Former GE CEO Jack Welch broadcast his distress with the Obama administration and its handling of economic policy Thursday morning on CNBC’s Squawk Box.
Welch said that the economic outlook has worsened in recent months and the White House has done little to help.
“I think the economy has been terrible, and they have not done things to move the economy forward,” the self-described moderate Republican said.
Welch said that the White House is lacking in the wisdom that a corporate executive could provide.
“They don’t have the foggiest idea about business,” Welch said.
Watch Jack Welch's full appearance on CNBC below.
Part 1 of CNBC's Interview with Jack Welsh:
Part 2 of CNBC's Interview with Jack Welsh:
He is among a host of corporate chieftains being named within the business community as an appropriate successor to Larry Summers, Obama’s top economic adviser, who announced this week that he was leaving the White House by the end of the year.
Is Welch up for the job?
“They’d fire my butt in about an hour,” he said. “Yeah, I’d be cute in that job.”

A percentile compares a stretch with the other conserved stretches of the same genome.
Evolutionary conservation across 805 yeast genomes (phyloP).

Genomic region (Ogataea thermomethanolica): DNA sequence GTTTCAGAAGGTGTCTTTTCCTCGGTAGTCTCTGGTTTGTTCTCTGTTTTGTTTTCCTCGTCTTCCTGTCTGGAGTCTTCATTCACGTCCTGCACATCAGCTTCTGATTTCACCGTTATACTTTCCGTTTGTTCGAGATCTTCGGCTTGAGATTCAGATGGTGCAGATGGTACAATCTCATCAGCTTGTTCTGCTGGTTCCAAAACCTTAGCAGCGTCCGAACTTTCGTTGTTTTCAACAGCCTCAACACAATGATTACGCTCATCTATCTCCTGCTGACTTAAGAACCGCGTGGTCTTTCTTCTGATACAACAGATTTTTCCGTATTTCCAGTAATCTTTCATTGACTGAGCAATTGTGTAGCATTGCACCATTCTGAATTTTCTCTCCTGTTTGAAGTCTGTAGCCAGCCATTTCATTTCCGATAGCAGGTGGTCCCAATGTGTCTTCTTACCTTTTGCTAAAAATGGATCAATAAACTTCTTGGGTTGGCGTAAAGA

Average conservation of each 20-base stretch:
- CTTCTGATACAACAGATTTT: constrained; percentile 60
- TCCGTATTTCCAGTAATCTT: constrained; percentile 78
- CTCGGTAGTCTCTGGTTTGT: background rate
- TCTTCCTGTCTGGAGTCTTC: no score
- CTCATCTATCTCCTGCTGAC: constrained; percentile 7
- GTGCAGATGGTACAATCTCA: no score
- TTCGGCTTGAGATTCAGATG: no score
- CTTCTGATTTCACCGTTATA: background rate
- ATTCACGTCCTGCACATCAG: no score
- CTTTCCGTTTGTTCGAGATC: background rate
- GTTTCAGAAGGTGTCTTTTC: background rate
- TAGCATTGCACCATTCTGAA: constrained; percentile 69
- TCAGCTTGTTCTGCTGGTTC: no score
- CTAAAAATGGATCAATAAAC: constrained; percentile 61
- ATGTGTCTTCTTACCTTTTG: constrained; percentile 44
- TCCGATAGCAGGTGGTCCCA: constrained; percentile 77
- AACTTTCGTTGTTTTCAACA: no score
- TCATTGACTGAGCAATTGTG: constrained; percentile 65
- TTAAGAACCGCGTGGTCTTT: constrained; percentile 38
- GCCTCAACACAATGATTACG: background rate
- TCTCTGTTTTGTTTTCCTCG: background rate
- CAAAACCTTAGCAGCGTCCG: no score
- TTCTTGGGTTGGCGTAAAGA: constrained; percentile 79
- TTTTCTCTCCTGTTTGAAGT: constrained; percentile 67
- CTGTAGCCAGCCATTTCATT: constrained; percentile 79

Welch said the knock on the Republican Party—that the GOP is saying no to everything without reason—is without merit: “The ‘Party of No’ has said, ‘No,' because the policies that were there were terrible to grow the economy and jobs.”
Welch said he thought the White House would be chastened by the upcoming midterm election.
“Hopefully if the election comes out the way I hope it does we have a Bill Clinton type conversion from 92 to 94…..I'm hopeful. Bill Clinton certainly came around and became a hell president with Newt Gingrich for six years,” the 74-year-old said.
Welch laid out his case against the failures of the administration’s economic plans. He said Obama got off on the wrong foot by systematically intimidating industries, from travel to insurance to oil and gas.
“Business by business by business, the rhetoric was nasty, nasty, nasty,” Welch said.
He said the administration was beholden to labor, highlighting the recess appointment of former S.E.I.U. official Craig Becker to the National Labor Review Board.
Finally, he said a thicket of new regulations is holding that financial sector back.
“Regulations are crippling,” Welch said.